This command performs a scan using a custom profile (my_custom_profile) and custom rules (my_custom_rules.xml).

  • Scheduling Automated Scans:

To schedule recurring OpenSCAP scans for continuous system monitoring, you can utilize cron or other scheduling tools. Create a shell script that includes the desired OpenSCAP command and use cron to schedule its execution at specified intervals.

Step 5. Best Practices and Tips.

To make the most of OpenSCAP on Fedora 38, consider the following best practices and tips:

  1. Keep OpenSCAP and its associated content up to date to ensure accurate vulnerability assessment and compliance checks.
  2. Regularly review and analyze OpenSCAP reports to identify and remediate security vulnerabilities and configuration issues.
  3. Customize OpenSCAP scans based on your organization’s security requirements and industry regulations.
  4. Familiarize yourself with OpenSCAP documentation, community forums, and other resources for additional guidance and support.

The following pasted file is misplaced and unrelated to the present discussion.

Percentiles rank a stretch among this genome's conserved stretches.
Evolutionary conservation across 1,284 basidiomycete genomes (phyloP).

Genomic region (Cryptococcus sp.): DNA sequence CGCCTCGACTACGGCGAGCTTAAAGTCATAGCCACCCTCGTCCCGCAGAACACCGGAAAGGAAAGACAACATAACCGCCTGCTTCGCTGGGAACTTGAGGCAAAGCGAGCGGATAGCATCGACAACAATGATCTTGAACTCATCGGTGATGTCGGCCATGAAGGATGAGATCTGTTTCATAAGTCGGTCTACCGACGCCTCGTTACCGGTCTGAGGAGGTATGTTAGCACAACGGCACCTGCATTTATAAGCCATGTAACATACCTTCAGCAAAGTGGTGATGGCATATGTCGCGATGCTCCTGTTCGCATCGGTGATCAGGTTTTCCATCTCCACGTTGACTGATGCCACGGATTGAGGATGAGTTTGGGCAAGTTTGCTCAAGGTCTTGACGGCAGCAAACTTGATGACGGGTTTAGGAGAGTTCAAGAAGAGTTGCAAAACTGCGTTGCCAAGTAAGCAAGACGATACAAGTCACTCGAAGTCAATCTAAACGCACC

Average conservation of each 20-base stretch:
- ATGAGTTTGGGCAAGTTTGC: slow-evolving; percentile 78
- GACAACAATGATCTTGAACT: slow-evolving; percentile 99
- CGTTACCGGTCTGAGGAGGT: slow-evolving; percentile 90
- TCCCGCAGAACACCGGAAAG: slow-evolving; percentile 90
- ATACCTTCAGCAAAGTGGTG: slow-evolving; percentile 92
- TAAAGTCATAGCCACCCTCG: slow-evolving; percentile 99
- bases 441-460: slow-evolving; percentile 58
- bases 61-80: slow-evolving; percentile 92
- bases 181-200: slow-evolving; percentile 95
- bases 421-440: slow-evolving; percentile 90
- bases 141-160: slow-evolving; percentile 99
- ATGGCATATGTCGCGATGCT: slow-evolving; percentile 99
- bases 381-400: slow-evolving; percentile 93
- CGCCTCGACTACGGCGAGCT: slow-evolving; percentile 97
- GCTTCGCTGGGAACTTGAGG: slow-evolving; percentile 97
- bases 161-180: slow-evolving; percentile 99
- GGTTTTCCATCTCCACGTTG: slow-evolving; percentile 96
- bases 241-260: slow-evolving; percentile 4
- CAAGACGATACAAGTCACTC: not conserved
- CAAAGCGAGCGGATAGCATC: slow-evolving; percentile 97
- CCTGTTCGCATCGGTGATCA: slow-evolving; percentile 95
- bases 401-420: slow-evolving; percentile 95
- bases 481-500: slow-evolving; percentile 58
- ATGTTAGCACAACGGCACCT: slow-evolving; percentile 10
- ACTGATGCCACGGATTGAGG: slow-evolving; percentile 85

Congratulations! You have successfully installed OpenSCAP. Thanks for using this tutorial for installing OpenSCAP on your Fedora 38 system. For additional help or useful information, we recommend you check the official OpenSCAP website.

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r00t is a seasoned Linux system administrator with a wealth of experience in the field. Known for his contributions to idroot.us, r00t has authored numerous tutorials and guides, helping users navigate the complexities of Linux systems. His expertise spans across various Linux distributions, including Ubuntu, CentOS, and Debian. r00t's work is characterized by his ability to simplify complex concepts, making Linux more accessible to users of all skill levels. His dedication to the Linux community and his commitment to sharing knowledge makes him a respected figure in the field.